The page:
Midwestern Visions of Impressionism: 1890 -1930
July 31 - October 18, 2008
 

Promotional exhibition postcard featuring artwork of a woman wearing a white dress and hat
 

The Ohio Arts Council’s Riffe Gallery will present Midwestern Visions of Impressionism: 1890 – 1930 from July 31 – October 12, 2008. This exhibition takes a fresh look at the American Impressionism movement through the paintings of 31 artists born or raised in the Midwest and working between 1890 and 1930. In addition to bringing attention to the often overlooked talent of Ohio, Illinois and Indiana; Midwestern Visions of Impressionism explores where these artists fit within the larger context of American Impressionism and how their regions informed their painting.

“One way Americans became acquainted with Impressionism was through the many artists who studied abroad,” said exhibition curator Christine Fowler Shearer. “These artists, many of whom were from the Midwest, studied academic art in places such as Paris and Munich, while also being exposed to the nonacademic traditions in these cities. As their styles evolved, they incorporated this exposure into their artwork, resulting in a form of Impressionism that combined academic style with Impressionist color palettes and brush strokes. “In America, Impressionism offered a counterpoint to the academic art traditions and the opportunity to establish a new artistic voice for Americans. Midwestern landscape painters were able to embrace their native settings through the Impressionistic technique,” said Shearer, who is the executive director of the Massillon Museum.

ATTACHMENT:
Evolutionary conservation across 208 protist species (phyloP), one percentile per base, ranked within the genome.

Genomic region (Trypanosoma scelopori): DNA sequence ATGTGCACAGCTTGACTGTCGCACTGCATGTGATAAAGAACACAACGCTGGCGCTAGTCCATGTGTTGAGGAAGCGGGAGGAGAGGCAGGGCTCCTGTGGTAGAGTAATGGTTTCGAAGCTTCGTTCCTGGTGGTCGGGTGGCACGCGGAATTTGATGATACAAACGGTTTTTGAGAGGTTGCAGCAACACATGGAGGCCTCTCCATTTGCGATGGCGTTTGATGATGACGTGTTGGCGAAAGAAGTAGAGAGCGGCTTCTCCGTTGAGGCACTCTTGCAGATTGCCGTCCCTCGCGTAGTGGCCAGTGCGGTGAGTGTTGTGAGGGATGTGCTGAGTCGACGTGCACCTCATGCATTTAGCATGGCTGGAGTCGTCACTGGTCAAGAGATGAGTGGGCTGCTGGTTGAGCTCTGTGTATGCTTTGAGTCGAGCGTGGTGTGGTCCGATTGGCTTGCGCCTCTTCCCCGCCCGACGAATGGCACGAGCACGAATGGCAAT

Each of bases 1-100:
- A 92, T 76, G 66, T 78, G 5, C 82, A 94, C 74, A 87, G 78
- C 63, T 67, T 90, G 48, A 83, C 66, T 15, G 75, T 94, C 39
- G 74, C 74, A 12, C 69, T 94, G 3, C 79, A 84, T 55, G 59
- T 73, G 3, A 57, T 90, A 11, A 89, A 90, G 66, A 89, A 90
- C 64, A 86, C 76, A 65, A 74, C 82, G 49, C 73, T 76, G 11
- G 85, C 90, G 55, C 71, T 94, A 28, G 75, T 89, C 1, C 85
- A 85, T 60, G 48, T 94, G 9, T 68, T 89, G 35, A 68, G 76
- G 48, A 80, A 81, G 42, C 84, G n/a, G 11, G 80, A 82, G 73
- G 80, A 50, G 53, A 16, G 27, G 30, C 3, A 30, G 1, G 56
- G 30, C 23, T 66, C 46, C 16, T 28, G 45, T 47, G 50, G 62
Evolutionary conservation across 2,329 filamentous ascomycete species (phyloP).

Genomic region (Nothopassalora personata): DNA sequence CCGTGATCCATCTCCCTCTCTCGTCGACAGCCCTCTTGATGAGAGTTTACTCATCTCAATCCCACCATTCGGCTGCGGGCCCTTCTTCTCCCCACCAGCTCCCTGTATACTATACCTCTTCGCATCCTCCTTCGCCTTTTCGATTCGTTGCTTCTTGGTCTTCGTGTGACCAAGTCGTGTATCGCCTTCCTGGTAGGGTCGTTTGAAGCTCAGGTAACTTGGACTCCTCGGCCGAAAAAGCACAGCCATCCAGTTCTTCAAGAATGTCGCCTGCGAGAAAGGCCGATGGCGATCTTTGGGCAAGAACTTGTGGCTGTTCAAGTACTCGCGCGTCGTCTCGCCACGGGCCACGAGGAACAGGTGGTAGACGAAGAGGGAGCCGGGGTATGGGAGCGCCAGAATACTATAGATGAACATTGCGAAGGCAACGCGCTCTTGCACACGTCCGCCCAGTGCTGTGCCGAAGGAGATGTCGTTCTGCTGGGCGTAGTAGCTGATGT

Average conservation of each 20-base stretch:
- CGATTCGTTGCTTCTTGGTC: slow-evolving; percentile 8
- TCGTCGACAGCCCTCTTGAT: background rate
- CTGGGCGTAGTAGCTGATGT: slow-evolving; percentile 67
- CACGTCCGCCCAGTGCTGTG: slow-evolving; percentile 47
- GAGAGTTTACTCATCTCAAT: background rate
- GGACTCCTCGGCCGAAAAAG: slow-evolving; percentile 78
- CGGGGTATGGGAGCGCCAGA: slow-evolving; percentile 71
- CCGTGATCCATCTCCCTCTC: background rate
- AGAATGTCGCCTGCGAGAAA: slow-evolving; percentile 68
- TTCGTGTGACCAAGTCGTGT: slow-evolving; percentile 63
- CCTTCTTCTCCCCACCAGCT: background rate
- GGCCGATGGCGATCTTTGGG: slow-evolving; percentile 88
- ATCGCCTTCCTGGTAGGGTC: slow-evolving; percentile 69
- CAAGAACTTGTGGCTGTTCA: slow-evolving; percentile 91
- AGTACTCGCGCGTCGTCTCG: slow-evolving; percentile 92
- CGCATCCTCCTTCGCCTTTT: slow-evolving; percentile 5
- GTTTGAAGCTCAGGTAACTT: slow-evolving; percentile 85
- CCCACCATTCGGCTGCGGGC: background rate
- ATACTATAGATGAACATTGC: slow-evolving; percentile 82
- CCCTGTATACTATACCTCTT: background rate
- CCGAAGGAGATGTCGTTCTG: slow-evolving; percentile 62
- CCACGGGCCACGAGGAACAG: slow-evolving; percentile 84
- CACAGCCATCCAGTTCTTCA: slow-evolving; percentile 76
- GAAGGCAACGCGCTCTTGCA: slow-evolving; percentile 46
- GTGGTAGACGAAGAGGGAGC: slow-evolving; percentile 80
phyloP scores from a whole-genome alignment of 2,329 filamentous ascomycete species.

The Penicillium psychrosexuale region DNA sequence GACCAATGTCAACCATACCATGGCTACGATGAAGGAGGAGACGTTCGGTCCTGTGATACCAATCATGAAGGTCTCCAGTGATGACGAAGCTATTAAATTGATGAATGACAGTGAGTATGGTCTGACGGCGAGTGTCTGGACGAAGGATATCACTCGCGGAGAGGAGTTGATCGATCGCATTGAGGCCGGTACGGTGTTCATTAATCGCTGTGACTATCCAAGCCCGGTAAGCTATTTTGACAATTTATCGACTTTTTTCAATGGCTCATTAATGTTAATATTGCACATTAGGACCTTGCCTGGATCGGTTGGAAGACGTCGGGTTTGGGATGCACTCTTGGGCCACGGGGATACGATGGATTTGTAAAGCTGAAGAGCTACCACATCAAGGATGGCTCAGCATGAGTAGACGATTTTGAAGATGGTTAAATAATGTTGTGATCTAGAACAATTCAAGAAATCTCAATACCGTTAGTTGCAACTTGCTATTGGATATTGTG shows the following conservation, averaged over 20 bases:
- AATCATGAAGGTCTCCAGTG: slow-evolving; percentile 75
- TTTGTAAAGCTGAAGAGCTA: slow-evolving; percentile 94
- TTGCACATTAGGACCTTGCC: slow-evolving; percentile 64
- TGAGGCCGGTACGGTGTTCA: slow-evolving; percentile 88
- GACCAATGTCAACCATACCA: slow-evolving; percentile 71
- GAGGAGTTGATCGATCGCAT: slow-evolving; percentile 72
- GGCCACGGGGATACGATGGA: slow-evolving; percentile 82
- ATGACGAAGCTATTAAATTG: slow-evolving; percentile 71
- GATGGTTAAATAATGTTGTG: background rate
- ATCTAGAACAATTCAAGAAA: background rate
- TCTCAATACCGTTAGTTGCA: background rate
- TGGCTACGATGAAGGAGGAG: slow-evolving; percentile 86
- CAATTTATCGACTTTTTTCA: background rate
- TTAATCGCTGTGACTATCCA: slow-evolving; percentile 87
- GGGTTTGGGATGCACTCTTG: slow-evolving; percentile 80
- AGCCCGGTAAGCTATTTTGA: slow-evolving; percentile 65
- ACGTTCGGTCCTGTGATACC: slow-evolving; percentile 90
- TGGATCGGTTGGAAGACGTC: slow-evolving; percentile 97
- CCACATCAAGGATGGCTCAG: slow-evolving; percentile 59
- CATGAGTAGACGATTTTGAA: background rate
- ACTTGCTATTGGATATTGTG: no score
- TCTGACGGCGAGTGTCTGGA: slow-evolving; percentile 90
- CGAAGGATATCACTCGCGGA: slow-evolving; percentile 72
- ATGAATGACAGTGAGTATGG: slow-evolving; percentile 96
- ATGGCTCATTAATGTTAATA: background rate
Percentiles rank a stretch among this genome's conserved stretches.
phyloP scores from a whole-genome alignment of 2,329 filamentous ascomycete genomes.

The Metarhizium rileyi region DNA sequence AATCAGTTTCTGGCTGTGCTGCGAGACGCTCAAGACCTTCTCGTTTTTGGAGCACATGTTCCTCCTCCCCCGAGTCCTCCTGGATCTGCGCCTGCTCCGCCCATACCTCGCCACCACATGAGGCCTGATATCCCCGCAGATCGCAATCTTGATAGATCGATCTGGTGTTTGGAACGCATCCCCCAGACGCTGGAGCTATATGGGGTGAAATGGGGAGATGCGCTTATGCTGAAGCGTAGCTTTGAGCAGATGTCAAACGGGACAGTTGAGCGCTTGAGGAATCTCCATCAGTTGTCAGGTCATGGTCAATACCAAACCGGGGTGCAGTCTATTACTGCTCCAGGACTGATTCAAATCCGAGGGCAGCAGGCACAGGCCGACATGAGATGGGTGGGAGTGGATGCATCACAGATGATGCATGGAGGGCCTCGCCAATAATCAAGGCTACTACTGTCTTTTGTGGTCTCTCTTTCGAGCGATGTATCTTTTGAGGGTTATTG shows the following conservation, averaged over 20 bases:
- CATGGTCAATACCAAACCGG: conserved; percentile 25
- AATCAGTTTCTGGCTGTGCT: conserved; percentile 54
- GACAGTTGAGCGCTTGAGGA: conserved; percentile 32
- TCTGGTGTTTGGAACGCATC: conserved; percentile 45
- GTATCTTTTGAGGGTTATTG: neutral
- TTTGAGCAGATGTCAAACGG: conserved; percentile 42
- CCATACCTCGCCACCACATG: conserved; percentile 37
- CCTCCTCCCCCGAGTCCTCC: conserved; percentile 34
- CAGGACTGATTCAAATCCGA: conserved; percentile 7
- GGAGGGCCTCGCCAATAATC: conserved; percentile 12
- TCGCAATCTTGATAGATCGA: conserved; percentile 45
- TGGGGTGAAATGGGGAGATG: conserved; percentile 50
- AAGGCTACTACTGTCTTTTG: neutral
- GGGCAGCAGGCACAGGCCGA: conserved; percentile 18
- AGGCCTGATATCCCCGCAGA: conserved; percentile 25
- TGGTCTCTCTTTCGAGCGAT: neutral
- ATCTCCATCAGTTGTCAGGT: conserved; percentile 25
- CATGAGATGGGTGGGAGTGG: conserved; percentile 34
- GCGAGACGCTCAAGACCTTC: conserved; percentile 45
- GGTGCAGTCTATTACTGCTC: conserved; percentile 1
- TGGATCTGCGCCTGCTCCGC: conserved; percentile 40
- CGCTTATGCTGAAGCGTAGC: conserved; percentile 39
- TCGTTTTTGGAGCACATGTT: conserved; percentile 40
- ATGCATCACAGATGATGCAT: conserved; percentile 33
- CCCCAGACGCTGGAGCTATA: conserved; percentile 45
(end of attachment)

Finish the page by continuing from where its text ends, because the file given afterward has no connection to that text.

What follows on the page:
Featured artists include John Ottis Adams, George Adomeit, George Ames Aldrich, May Ames, Otto Bacher, L. Clarence Ball, Karl Albert Buehr, V.J. Cariani, William Clusmann,  Frank Virgil Dudley, Maude Eggemeyer, William J. Forsyth, Alexis Jean Fournier, Marie Goth, Frederick Gottwald, Carl Graf, Louis Oscar (L.O.) Griffith, Lucie Hartrath, Emil Jacques, Karl Kappes, Lewis Henry Meakin, Pauline Palmer, Louis Ritman, Ada Walter Shulz, Adolph Shulz, Otto Stark, Theodore Clement (T.C.) Steele, John Henry Twachtman, Will Vawter, Abel Warshawsky, and Edward K. Williams.